The study report was required by 2016 legislation supported by Friends of the River, Foothill Conservancy, and other conservation interests, which directed the CNRA to determine whether the river was eligible and suitable for state protection. A final CNRA eligibility determination and recommendation will likely lead to the introduction of legislation to protect the Mokelumne in the state system. But local development interests who still dream of building a large dam on the Mokelumne or its major tributaries may dispute the CNRA’s eligibility finding and recommendation and oppose any future legislation to protect the river. Which is why the public needs to speak out TODAY in support of protecting the river.

 


BACKGROUND

According to the draft CNRA study report, a 37-mile segment of the North Fork and main stem Mokelumne River from Salt Springs Dam to Pardee Reservoir is eligible for state protection due its free-flowing nature and extraordinary scenic and recreation values. Even though PG&E diverts some of this river segment into flumes and powerhouses to generate hydroelectricity, the Mokelumne is considered free flowing because Friends of the River, Foothill Conservancy, American Whitewater and other conservation interests worked hard to restore flows in the river for fish, wildlife, and recreation when PG&E’s project license was relicensed by the federal government in 2001.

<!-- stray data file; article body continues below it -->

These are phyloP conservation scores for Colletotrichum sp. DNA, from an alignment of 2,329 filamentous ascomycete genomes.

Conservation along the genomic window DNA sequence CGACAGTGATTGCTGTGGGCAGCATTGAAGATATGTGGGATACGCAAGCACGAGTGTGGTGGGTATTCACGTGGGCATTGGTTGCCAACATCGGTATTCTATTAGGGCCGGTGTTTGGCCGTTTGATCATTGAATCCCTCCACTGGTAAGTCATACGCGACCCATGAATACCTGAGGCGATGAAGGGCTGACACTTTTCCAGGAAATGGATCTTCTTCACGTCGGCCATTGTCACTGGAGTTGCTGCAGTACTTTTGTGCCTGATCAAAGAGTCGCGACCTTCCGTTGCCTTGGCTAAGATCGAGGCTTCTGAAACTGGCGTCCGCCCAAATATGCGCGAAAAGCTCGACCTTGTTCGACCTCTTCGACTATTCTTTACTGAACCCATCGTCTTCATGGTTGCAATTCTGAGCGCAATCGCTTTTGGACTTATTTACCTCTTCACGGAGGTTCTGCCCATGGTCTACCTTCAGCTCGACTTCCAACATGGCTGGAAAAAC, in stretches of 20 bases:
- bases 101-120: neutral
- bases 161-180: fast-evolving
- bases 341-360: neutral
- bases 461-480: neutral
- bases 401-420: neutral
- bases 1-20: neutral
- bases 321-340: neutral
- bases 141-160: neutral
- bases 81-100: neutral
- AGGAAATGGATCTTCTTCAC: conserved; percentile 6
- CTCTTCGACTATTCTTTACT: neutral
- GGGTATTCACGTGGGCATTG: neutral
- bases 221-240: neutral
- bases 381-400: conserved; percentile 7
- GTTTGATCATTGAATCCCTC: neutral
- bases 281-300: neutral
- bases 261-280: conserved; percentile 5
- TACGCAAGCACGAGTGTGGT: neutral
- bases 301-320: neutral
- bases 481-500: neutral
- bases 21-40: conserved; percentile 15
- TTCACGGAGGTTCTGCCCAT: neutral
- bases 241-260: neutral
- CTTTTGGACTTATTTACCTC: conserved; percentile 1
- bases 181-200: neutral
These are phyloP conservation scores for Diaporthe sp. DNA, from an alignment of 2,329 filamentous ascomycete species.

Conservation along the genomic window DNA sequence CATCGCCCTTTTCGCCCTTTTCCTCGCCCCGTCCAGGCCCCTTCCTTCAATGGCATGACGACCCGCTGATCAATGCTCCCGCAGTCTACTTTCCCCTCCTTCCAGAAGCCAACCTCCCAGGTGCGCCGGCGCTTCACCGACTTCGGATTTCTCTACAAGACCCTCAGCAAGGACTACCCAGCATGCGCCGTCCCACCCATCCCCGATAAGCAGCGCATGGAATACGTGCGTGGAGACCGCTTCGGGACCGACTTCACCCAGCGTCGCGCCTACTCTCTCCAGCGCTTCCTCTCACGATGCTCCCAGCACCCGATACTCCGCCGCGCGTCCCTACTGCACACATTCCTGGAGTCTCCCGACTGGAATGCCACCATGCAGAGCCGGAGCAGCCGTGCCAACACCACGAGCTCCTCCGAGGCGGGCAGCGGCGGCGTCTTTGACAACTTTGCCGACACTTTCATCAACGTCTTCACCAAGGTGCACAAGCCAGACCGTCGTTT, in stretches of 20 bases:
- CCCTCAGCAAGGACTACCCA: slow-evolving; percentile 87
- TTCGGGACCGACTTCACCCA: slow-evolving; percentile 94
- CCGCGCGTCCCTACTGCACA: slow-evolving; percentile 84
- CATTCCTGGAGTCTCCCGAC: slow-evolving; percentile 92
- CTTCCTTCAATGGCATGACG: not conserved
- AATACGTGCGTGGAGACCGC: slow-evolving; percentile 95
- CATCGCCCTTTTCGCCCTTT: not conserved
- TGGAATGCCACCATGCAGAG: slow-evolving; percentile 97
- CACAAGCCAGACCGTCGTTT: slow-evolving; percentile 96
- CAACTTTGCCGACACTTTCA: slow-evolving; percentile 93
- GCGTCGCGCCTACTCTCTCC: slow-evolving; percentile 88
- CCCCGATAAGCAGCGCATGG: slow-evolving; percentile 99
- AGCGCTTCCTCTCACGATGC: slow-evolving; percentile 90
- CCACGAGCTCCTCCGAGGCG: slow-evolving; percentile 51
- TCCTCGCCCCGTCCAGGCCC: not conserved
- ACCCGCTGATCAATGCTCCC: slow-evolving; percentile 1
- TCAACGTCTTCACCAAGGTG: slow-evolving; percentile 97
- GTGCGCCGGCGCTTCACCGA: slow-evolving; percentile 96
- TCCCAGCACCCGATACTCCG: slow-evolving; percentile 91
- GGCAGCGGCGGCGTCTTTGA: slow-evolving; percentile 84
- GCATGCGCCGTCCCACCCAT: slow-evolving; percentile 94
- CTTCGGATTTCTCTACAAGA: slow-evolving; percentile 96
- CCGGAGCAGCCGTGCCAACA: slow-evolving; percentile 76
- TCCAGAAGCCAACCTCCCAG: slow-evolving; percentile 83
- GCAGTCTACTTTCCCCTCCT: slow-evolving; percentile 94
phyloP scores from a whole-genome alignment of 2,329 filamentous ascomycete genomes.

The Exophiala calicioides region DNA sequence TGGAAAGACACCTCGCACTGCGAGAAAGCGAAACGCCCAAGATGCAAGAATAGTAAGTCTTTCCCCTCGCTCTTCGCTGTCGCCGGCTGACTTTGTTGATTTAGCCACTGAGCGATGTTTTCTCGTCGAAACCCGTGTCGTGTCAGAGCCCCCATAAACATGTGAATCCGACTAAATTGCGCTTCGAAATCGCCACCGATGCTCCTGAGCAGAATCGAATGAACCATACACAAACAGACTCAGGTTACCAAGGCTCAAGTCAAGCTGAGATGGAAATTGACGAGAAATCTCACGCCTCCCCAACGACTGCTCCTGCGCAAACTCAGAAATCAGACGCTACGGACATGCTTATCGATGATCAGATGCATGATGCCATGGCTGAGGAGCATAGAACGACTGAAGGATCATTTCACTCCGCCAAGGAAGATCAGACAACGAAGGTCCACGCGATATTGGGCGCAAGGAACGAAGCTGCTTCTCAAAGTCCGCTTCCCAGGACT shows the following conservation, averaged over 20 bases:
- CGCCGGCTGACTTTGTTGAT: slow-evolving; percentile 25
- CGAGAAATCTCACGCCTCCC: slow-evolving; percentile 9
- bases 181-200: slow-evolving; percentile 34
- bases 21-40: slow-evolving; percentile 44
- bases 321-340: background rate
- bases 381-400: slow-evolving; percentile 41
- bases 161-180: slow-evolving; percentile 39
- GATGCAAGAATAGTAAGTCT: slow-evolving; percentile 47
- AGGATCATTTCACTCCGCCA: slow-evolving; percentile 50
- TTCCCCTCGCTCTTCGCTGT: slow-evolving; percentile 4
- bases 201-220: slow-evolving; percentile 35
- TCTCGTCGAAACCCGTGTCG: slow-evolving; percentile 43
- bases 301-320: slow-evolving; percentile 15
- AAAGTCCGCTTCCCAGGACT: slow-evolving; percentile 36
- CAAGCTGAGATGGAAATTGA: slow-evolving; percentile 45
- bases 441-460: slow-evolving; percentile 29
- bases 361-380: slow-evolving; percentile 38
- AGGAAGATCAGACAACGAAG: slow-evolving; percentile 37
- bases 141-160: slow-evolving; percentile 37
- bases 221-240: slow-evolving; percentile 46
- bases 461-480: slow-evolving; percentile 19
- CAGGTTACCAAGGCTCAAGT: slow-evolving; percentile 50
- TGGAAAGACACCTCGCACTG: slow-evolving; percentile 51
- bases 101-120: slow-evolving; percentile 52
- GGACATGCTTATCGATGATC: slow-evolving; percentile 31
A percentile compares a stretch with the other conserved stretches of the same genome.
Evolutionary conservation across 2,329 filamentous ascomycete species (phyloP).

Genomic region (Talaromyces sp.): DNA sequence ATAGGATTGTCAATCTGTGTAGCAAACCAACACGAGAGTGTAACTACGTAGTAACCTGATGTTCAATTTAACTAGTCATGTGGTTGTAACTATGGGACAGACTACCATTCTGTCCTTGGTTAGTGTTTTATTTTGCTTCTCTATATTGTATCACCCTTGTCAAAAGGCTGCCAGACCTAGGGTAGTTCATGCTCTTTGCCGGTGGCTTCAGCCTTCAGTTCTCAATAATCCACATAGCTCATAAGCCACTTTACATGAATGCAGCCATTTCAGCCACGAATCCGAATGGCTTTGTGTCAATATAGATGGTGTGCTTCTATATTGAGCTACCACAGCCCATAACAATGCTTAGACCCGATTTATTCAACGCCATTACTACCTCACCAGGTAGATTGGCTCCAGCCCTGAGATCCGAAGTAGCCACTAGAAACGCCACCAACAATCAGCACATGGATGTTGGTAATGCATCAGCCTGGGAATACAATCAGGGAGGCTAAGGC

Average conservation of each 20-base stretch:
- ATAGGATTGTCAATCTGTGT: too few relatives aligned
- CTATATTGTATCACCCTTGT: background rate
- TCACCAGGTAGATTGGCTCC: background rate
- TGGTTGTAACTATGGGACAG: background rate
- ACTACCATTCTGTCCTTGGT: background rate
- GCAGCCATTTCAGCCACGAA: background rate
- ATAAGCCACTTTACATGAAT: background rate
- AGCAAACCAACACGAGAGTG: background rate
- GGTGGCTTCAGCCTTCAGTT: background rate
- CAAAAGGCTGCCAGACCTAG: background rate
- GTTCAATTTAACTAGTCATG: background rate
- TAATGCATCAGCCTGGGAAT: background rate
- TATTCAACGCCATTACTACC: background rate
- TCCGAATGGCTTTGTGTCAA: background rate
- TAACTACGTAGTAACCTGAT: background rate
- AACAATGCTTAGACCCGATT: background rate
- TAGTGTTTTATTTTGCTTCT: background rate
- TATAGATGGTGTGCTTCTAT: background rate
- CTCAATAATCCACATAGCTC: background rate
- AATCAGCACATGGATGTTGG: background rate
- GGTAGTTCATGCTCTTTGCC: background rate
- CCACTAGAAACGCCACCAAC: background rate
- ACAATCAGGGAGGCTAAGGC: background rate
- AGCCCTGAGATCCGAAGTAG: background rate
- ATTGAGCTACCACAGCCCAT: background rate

Kayaking on the Mokelumne

An important aspect of the report is the confirmation that state Wild and Scenic protection will prohibit future dams and major diversion on the protected segments, but many types of upstream water development would be allowed provided that such projects did not adversely affect the free-flowing nature and extraordinary values of the river. A state review of water rights applications on existing Wild & Scenic Rivers found that the impact on upstream water development or even modest instream development (such as small domestic water diversions) was negligible. Nor will state protection affect existing water rights, land uses, hydropower generation, river recreation, hunting and fishing, agriculture, grazing, or public land use. It will have very limited effect on private land timber harvest within 200 feet of the river.

Poppies along a hillside above the Mokelumne